It is not much more than a year ago, in November 2002, that Microsoft launched the Tablet PC. With a rotatable touch-sensitive screen, a pen-enabled version of Windows, handwriting recognition and applications designed to use written annotations, it got a warm reception.

Now things don't look quite so exciting, with Microsoft blamed for the slow take-off. However, there are signs of life with new applications and users coming along.

Sales worse than expected
Of the PC manufacturers, Acer tied its colours most firmly to the mast, predicting that tablets would be 20 percent of its laptop sales by the end of 2003. Reviews were positive, and vendors including HP and Fujitsu made big efforts. 72,000 tablets were sold by the end of 2002, according to reports, by IDC.

Most analysts were cautious, with Gartner predicting tablets would make up 1.2 percent of world notebook sales, racking up 425,000 in the first year. And Dell, IBM and Sony stayed clear of the Tablet.

Wisely so, it seems because results so far have been worse than anyone expected. Tablets only made seven percent of Acer's sales and overall the products were less than one percent of the PC market, according to analysts Canalys, who made a study of the subject.

Discussion at places like Slashdottends to focus on the problems with early systems, such as short battery life and regular crashes. However, these were teething troubles, which appeared worse than they were because the Tablet's launch coincided with the arrival of Intel's Centrino which raised users' expectations of longer lasting batteries.

Devices such as the Motion M1300 put Centrino processors in a Tablet, and pretty much drew a line under that discussion.

Microsoft held it back
The real problem, it is generally agreed, is Microsoft's attitude to the tablet. By pricing the operating system at a premium, the company has ensured that it remains a niche product.

"Microsoft still isn't doing enough to help Tablet PC vendors - particularly in Europe," said Canalys director and senior analyst Chris Jones, in November 2003. "Rather than pricing the Tablet PC OS at a premium, adding to the vendors' costs and the end-user price, it should be doing the opposite: subsidising the vendors to help them get the market up and running."

The criticism is well-founded. Despite giving the Tablet PC a prime place at a strategy event in November, Microsoft has shown little sign of changing its Tablet strategy.

During the lifetime of the tablet, Microsoft has proposed and dropped the Smart Display, a bizarre removable screen with its own operating system intended to partner with a desktop machine. As with the Tablet, Microsoft's pricing was blamed for the failure of Smart Displays - the devices required an extra Windows licence.

The result of Microsoft's attitude has been to keep tablets pricey and distinct from the mainstream. The devices come out at around £2000, when a decent laptop can be had for much less. And the Tablet PC software is seen as something different from XP Pro, so in a corporate environment that means an extra support burden. Even the replacement pens are expensive.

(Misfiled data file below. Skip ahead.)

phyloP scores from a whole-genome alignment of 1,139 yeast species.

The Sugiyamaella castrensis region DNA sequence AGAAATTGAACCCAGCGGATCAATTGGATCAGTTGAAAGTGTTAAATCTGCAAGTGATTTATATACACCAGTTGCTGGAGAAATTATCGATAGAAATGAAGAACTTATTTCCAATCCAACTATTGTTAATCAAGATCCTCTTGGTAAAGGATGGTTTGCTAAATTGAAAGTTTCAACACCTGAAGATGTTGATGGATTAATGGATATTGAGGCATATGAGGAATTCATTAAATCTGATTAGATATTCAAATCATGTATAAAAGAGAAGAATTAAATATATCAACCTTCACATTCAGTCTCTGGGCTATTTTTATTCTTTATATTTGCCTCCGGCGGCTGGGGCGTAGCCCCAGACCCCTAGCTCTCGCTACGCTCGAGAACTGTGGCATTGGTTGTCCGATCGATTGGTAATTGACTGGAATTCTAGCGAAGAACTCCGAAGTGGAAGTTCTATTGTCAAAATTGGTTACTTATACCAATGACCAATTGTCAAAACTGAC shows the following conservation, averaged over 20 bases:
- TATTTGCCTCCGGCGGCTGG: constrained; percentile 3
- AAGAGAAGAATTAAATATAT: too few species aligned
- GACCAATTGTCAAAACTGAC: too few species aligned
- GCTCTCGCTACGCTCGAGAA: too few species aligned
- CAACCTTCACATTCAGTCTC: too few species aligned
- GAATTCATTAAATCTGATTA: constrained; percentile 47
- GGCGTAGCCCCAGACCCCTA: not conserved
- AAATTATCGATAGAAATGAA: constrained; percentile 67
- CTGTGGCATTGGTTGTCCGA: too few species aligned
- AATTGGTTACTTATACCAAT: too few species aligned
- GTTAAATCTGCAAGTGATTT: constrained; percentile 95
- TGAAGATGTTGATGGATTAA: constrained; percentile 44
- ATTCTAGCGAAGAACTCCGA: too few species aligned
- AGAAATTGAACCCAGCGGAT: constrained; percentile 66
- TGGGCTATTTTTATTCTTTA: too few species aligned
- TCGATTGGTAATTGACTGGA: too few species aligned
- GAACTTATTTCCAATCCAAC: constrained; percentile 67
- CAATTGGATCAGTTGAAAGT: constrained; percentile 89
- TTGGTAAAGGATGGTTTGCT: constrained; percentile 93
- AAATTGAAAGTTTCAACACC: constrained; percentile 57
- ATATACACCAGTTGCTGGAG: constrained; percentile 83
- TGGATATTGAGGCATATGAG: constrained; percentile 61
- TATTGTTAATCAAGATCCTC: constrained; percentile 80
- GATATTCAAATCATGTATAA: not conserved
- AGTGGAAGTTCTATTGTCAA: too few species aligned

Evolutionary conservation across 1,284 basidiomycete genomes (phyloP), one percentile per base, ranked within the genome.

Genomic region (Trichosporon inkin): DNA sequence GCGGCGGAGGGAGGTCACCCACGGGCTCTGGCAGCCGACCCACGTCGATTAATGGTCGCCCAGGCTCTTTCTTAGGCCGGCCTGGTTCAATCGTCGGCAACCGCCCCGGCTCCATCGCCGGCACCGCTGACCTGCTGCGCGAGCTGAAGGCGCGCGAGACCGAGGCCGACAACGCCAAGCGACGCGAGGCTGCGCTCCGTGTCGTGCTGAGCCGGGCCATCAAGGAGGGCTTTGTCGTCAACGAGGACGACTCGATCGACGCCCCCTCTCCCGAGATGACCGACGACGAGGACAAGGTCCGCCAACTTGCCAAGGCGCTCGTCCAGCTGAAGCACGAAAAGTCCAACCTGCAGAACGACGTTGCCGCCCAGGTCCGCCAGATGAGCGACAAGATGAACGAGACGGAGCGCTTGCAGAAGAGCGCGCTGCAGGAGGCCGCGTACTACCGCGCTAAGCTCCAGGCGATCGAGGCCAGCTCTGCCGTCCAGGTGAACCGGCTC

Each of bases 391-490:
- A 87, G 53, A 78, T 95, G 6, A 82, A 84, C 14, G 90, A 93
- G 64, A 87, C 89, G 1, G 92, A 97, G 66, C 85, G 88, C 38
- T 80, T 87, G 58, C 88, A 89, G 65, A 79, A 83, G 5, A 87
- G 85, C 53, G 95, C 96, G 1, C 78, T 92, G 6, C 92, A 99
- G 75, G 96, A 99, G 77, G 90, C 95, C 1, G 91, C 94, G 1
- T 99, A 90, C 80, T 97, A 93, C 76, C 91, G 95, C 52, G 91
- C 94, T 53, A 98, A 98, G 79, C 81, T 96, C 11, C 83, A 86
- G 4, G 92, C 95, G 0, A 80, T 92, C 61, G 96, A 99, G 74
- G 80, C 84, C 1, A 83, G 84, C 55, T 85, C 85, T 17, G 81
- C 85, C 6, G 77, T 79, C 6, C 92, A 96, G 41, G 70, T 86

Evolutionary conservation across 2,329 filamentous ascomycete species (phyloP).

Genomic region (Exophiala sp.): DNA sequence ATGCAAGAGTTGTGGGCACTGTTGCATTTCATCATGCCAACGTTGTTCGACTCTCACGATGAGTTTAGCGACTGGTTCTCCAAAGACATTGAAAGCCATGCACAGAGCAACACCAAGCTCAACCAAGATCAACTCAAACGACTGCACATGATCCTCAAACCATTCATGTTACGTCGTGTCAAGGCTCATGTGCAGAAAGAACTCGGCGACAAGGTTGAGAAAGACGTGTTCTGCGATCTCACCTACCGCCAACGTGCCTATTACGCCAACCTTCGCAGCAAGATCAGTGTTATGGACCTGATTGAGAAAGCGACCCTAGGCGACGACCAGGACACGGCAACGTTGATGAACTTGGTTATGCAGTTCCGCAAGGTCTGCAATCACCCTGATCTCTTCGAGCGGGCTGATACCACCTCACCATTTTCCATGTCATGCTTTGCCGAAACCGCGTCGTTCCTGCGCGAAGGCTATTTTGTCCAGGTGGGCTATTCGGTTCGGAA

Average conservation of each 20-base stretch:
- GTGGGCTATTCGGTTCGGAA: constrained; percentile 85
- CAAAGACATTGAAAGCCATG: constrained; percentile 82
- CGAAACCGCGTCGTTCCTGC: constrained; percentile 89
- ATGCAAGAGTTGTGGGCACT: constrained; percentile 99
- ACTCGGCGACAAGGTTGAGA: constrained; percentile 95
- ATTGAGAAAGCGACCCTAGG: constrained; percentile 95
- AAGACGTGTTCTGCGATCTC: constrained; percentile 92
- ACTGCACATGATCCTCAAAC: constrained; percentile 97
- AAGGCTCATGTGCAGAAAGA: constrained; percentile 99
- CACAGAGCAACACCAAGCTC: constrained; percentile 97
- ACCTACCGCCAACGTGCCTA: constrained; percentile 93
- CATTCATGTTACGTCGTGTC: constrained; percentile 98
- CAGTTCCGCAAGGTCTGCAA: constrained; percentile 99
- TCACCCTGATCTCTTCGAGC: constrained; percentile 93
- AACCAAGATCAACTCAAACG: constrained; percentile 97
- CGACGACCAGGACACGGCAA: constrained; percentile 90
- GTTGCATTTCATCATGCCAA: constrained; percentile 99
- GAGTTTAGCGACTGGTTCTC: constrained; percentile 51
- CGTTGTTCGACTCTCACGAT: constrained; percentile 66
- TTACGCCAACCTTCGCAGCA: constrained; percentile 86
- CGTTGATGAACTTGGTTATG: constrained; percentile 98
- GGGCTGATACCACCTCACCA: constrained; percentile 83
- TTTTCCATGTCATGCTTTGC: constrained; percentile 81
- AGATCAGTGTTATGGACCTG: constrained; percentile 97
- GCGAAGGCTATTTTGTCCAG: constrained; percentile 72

What about applications?
Against this gloom there are some positive signs. There have been a trickle of pretty impressive applications, although most of them are pretty niche-y.

Microsoft's PDC developer event in October, which should have had a whole new generation of applications, had a couple of leading-edge demos: MathPad, an ink-enabled maths application that plots graphs from handwritten equations, and MagicPaper, which plots three-dimensional objects from hand-drawings. Other applications include stock tracking and point-of-sale.

Applications that are actually available include a Tablet PC version of KeyLogix' ActiveDocs documentation automation software, which aims to change handwritten notes into Microsoft Office XP-based documents, so workers can keep up with paperwork while on the move. Also, Wavefront's Alias SketchBook Pro is designed to provide co-operative sketchbooks for visual collaboration.

However, for most people, the point of the tablet is the ability to take notes, and Microsoft's OneNote application does all this. In a sense, OneNote should be all the applications that the tablet requires to get a start.

And how about users?
By now, though, the thing we most need to see are Tablet PC users. To be fair there are signs of life. Liverpool city council is to spend £80,000 giving social workers tablets to allow them to do paperwork on the move. The tablets also include voice recognition software for form filling.

“These tablets enable staff to cut through red tape and needless bureaucracy so that they can spend more time with clients," said councillor Jeremy Chowings, executive member for health and social care. “They will make life easier for social workers and free them from form-filling and pen pushing."

For most of us, the tablet is still an expensive curiosity, but the laptop PC itself was once in that position. However, in the long term, the idea of writing on a screen is too good not to take off in some form.

If Microsoft's Tablet doesn't take off, it will contribute to an eventual tablet that will. However, only a tablet that is part of the mainstream of computing can really succeed and it is yet to be seen whether Microsoft can put its Tablet into that position.